Situation Awareness Offshore: Relevant Influencing Factors and Risks Conference Paper uri icon


  • Offshore operations are an inherently hazardous activities that can result in catastrophic outcomes. The amalgamation of different hazards, constraints, and demands on offshore platforms can presents a substantial threat to the performance, productivity, and safety of workers. For most industrial accidents, there is a causal chain between human errors and organizational conditions. An investigation into the Macondo incident identified failures of situation awareness (SA) and risk perception as root causes of the disaster. Improving worker SA has become an important objective for the Oil and Gas industry. SA is a distinct, safety critical component for workers operating in complex, high-risk, and interactive work environments. Possession and maintenance of good quality SA is important for personnel whose work can be hazardous, complex, and pressured by time constraints. The drilling environment can change suddenly and for a drill crew, with an improper decision or inattention, the end result can be loss of life, severe injury, and cost millions of dollars in production loss. Offshore workers need to acquire and integrate information under operational conditions while contending with competing sources of information for their attention. SA can serve as a predictor of performance and has been particularly important where technical and situational complexity impacts the decision making efforts of the driller. A scoping literature review was conducted in order to identify how the influencing factors of elements of human factors on personnel and environmental safety, operational costs, and loss of time. Numerous databases were searched (e.g., EBSCOhost, Medline, PsychInfo, Science Direct) in combination other databases search using key terms: human factors or ergonomics and offshore with all of the following: drilling, production, fatigue, situation awareness, cognitive, oil and gas, as well as a search for human factors offshore and ergonomics offshore and human error offshore. Finally, our primary studies search was supplemented with a search of papers and abstracts within conferences. The fields of interest included stress, fatigue, interface design, human machine interaction, automation, safety culture and safety climate, risk perception and awareness. The purpose of this research was to present a summary of the current literature on the status of the oil and gas industry with regard to the adoption and integration of Human Factors methods, principles, and processes. Specific objectives were to summarize the state of the science regarding situation awareness for offshore operations, understand the importance of situation awareness for this environment, and determine key influencing factors that could affect drillers’ performance.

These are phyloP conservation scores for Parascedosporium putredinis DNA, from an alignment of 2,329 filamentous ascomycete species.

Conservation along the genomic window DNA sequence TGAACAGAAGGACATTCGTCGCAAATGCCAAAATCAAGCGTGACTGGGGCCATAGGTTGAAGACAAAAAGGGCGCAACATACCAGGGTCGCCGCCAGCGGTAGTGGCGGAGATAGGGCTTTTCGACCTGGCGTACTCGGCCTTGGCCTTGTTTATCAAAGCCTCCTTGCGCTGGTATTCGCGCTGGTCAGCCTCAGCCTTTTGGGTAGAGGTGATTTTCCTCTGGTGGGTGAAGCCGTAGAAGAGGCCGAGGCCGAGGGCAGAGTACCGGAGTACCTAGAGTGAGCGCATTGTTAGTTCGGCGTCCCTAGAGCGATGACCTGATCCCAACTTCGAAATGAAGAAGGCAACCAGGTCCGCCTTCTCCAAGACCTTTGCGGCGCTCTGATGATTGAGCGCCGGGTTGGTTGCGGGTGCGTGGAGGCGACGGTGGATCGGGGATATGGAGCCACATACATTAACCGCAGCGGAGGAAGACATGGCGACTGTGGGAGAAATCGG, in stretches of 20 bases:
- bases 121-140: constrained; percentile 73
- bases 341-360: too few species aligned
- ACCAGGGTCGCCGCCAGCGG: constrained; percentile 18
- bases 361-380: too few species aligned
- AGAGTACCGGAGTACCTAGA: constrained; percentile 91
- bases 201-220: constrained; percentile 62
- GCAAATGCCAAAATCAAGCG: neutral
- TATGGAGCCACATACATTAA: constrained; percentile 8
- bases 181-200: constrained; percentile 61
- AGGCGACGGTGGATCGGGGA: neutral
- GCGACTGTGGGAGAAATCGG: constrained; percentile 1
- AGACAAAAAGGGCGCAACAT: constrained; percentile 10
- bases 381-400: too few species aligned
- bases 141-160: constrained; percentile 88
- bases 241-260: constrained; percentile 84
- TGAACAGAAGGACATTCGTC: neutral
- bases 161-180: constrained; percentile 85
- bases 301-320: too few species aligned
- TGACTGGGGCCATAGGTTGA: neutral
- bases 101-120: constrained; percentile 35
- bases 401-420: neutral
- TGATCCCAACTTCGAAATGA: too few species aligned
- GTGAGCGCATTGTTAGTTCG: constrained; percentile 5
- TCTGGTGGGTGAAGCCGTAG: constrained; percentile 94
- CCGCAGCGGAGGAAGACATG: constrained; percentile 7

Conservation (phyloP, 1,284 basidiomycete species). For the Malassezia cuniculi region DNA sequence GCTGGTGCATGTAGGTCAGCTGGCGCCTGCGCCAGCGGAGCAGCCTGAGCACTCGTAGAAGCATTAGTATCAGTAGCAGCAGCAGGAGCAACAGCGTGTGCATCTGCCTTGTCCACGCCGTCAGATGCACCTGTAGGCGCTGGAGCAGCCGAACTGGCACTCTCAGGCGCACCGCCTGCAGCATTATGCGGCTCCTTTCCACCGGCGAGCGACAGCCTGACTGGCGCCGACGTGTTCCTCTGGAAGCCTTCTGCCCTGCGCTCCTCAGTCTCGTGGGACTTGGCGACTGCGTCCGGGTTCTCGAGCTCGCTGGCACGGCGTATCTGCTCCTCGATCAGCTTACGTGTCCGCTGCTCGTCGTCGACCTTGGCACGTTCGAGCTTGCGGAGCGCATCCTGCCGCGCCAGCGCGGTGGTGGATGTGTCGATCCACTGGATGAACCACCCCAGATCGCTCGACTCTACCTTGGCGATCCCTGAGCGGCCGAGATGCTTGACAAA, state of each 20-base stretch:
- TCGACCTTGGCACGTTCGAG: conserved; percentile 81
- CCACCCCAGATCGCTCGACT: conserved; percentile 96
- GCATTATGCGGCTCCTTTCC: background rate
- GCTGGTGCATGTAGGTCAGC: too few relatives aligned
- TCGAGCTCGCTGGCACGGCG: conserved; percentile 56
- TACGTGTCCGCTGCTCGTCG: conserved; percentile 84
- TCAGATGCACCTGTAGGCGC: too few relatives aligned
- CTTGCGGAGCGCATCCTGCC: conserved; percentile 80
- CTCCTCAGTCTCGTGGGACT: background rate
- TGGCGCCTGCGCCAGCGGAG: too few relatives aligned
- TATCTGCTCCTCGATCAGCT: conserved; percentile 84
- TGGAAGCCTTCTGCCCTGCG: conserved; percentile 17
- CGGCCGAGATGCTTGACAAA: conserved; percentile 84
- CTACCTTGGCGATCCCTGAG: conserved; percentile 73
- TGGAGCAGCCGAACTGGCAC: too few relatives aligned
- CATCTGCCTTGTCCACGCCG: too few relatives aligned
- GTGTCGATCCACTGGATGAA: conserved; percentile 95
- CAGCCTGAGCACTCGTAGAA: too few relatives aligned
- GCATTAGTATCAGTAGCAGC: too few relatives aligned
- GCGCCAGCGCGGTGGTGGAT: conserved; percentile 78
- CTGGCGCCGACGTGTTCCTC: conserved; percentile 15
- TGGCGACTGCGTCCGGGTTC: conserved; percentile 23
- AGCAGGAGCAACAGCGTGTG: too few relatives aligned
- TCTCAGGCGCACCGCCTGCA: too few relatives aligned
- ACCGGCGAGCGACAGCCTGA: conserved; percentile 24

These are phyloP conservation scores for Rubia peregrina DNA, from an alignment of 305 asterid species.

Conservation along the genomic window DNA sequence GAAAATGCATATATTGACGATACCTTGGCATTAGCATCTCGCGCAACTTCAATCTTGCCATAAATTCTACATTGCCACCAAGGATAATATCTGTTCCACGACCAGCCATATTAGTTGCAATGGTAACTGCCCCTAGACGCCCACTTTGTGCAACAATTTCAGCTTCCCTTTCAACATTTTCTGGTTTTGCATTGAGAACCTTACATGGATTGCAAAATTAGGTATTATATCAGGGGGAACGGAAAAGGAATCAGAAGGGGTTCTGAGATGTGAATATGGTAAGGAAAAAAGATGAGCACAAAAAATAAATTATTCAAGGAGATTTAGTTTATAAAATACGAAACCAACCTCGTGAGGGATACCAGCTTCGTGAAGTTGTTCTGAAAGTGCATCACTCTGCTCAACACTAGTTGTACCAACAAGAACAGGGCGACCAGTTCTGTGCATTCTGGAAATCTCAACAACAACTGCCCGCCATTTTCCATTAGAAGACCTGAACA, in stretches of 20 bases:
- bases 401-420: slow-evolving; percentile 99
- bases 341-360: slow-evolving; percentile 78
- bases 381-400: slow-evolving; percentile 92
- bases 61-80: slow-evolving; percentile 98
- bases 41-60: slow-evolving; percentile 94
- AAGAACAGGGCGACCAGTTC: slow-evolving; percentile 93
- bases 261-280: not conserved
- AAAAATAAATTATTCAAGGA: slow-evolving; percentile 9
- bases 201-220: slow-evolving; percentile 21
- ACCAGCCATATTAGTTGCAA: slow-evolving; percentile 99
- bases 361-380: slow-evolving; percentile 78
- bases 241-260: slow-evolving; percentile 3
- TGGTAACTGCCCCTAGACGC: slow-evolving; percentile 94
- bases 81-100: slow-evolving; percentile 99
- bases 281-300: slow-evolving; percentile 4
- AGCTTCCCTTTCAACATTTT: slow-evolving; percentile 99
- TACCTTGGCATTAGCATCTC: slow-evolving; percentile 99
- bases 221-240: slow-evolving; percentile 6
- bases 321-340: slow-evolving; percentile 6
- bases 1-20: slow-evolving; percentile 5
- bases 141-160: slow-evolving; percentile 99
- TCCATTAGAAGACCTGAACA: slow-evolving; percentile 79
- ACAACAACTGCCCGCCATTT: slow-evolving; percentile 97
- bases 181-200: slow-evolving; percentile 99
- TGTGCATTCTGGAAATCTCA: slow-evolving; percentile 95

author list (cited authors)

  • Hoyle, W. S., & Peres, S. C.

citation count

  • 0

publication date

  • September 2017